Emphasizing the importance of sleep, nutrition, and exercise on physical and mental health, President Adam Weinberg has been a vocal proponent of helping students develop “emotional agility and resilience” that enables them to thrive not only in their time at Denison, but in the years beyond.

The centerpiece of this effort is the Hoaglin facility, named in honor of Ann and Thomas, both members of the Denison Class of 1971 and longtime champions for their alma mater who led the philanthropic effort behind the center.

Hoaglin not only established a hub for health and wellness-centered activities on campus, it also expanded these services through Denison’s new partnership with the Ohio State University Wexner Medical Center.

The center’s arrival on campus could not have come at a better time.

Majeda Humeidan, Hoaglin’s director of mental well-being and psychologist, noted that young adults across the nation have experienced a rise in mental health concerns in recent years.

She cited a recent study from the Collegiate Mental Health Report that found 72% of American college students say Covid has impacted their mental health in a negative way.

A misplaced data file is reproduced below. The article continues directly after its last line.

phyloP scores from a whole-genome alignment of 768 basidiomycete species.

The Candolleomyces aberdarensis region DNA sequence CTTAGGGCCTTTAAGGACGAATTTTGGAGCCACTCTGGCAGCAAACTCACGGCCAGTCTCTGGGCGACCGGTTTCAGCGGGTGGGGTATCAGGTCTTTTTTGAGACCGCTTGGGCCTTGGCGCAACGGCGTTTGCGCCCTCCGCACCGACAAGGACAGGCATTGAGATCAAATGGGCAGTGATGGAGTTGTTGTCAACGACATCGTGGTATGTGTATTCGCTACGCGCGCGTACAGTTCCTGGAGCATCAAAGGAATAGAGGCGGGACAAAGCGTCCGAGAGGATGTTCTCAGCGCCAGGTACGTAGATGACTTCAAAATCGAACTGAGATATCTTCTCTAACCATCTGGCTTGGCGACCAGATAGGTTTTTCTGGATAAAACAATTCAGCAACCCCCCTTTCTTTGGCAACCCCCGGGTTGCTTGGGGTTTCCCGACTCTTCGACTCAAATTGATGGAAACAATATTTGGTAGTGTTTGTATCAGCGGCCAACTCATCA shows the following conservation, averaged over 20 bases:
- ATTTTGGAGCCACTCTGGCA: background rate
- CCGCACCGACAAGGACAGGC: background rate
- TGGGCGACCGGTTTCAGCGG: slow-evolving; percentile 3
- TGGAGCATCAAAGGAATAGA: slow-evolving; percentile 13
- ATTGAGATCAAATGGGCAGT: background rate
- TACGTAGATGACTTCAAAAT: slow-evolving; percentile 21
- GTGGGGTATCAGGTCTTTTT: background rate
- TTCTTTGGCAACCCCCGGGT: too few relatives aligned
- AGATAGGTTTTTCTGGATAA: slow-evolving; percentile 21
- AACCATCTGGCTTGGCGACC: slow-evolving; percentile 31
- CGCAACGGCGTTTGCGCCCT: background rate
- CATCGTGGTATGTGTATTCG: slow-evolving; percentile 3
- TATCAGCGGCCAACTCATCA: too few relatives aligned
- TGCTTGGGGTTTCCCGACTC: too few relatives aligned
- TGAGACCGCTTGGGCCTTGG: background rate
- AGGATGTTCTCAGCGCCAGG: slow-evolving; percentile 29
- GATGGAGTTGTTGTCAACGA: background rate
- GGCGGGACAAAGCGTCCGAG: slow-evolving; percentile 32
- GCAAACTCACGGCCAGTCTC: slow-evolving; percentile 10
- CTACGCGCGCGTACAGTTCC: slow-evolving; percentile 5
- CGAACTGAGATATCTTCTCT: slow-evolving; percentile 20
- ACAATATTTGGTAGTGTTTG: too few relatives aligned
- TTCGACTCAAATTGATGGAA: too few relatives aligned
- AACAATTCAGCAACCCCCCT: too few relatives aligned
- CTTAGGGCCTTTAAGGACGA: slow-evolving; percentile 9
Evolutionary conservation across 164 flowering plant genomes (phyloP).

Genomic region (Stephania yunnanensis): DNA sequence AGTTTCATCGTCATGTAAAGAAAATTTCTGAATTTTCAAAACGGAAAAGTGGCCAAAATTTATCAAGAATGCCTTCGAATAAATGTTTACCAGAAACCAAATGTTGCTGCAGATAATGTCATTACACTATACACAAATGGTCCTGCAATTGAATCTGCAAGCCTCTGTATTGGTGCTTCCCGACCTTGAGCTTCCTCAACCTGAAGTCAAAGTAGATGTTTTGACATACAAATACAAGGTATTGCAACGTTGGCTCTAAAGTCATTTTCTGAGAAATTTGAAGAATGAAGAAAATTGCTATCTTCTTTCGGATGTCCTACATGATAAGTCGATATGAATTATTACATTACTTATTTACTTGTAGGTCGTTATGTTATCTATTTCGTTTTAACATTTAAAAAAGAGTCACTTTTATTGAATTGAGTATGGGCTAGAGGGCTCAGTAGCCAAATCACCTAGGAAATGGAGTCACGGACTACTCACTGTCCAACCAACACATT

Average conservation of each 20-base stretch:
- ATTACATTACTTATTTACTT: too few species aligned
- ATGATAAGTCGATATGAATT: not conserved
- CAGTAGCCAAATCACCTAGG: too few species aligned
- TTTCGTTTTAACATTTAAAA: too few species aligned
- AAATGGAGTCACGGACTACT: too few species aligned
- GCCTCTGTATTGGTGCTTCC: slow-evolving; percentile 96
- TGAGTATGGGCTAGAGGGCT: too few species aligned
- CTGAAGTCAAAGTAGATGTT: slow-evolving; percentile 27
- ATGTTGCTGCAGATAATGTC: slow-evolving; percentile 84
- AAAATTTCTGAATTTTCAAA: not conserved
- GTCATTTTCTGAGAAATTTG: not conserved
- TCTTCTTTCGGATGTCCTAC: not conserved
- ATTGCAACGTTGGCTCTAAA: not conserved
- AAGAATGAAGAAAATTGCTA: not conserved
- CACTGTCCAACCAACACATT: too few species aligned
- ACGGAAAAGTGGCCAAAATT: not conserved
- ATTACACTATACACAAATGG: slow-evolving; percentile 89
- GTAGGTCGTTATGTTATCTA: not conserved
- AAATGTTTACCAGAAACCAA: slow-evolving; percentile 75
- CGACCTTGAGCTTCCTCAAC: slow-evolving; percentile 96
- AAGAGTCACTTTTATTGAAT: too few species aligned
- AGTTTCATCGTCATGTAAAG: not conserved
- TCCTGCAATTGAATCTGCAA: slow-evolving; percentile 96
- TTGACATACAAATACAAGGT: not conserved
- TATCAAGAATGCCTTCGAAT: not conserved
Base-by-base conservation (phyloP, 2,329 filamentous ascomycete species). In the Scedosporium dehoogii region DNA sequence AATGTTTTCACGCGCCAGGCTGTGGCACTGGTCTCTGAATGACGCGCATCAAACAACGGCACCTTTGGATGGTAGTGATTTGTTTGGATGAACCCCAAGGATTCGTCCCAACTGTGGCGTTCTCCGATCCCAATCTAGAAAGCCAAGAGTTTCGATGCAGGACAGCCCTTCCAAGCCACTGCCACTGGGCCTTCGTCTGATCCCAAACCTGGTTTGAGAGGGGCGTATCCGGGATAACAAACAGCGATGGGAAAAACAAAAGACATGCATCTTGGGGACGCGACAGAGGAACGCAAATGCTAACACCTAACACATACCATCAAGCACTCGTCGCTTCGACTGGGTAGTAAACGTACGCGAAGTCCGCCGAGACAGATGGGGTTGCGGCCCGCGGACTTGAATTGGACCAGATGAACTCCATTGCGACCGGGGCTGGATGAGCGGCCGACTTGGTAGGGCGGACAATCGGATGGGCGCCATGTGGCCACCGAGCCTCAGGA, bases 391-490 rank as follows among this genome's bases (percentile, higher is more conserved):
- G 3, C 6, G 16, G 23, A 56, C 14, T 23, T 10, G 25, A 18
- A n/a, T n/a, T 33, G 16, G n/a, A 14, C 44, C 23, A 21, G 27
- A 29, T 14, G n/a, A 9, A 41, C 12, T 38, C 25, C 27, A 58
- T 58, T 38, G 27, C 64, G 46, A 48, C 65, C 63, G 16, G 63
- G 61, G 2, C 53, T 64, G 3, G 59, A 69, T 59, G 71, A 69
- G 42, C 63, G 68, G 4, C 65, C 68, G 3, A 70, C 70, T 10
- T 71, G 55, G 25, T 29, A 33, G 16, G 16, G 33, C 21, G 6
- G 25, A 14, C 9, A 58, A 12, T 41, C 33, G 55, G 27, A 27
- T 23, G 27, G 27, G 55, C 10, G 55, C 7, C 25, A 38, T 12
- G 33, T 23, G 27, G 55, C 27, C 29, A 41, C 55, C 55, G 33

“Young adults are aware of the strong connection between mental and physical health,” Humeidan said. “Having the Hoaglin center at Denison that attends to the whole person allows students to more holistically engage in their well-being.”

She also referenced a survey from the Census Bureau that states symptoms of anxiety and depression “on a near-daily basis” had spiked to 41% among adults in 2021 — a 30% increase from 2019. Beyond isolation and other challenges faced during the pandemic, factors such as the political climate, uncertainty about the future, and changes in access to social support have contributed to a rise in anxiety, according to a 2022 Harris poll.

Nearly 700 individual therapy sessions have been offered over the past six weeks at Hoaglin Counseling Services, Humeidan said, and at least one quarter of enrolled students seek counseling services at some point in their academic journey.

Humeidan is one of seven full-time mental health clinicians working at the Hoaglin Center’s counseling services. A part-time psychiatrist from the Ohio State Wexner Medical Center also recently joined the team. One-on-one mental health assessments and therapy sessions are common at most universities, and necessary for diagnosable clinical mental health disorders, but Humeidan lauds the proactive work of Denison’s wellness programs which help enhance mental and physical well-being.